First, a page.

Lovink M.H., Kars M.C., de Man-van Ginkel, J.M. and Schoonhoven, L. (2015) Patients’ experiences of safety during haemodialysis treatment – a qualitative study. Journal of Advanced Nursing. May 25th. .
Aim: To explore the experiences of safety of adult patients during their haemodialysis treatment.
Background: Haemodialysis is a complex treatment with a risk for harm that causes anxiety among many patients. To date, no in-depth study of haemodialysis patients’ emotional responses to conditions of their treatment exists.
Design: A descriptive exploratory qualitative study using content analysis was conducted.
Methods: Outpatients (≥18 years old) (n = 12) who were treated with haemodialysis for more than half a year were purposefully selected from two haemodialysis units (one in an academic hospital and one in a top clinical hospital) in the Netherlands. Data were collected through in-depth individual interviews from January–April 2013. Analysis of the transcribed interviews consisted of open coding, creating categories and synthesis.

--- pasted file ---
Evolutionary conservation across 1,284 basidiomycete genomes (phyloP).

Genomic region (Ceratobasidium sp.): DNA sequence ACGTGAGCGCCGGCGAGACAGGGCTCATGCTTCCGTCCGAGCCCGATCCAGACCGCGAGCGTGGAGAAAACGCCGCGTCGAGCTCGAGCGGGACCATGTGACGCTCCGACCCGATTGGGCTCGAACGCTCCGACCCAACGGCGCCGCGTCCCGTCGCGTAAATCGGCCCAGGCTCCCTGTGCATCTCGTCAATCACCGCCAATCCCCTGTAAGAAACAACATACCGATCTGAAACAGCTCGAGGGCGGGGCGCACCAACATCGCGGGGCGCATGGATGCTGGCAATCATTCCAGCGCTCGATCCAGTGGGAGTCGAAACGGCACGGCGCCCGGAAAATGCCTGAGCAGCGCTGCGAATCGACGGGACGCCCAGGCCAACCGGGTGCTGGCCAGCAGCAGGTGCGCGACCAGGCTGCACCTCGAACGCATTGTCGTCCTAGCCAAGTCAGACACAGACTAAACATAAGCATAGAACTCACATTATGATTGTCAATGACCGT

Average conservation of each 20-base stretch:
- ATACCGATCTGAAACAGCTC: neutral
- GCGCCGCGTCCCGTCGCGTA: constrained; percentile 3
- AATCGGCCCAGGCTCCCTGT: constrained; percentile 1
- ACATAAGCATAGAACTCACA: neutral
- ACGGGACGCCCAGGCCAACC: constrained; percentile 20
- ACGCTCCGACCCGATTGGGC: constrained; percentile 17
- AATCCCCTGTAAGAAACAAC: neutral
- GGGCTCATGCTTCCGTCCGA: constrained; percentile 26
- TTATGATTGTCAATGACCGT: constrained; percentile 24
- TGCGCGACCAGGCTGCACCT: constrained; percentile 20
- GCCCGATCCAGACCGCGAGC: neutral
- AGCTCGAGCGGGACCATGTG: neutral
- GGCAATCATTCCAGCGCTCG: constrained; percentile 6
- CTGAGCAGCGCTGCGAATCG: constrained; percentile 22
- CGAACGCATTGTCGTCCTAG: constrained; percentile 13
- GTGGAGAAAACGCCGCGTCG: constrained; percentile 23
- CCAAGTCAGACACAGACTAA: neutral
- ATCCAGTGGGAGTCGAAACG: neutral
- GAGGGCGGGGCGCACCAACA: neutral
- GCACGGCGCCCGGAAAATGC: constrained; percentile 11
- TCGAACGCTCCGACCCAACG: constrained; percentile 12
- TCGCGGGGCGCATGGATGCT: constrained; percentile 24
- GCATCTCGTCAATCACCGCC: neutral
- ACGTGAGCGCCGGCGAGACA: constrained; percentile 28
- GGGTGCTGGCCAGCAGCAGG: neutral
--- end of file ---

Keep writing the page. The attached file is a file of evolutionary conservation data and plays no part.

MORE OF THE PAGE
Results: Patients defined ‘safety’ as feeling safe from physical or emotional threats. Four main categories were identified in the descriptions of haemodialysis patients’ experiences of safety: (a) insecurity; (b) trust in the nurse; (c) presence of the nurse; and (d) patients’ need to control their situation.
Conclusion: Although haemodialysis patients perceived multiple risks, most patients reported feeling safe during their treatment. The nurse had a pivotal role in promoting patients’ feelings of safety. Nurses should take into account patients’ coping strategies because these coping strategies may cause some patients to feel anxious, especially when patients say that they leave everything to the nurse, yet they still desire control over their treatment.
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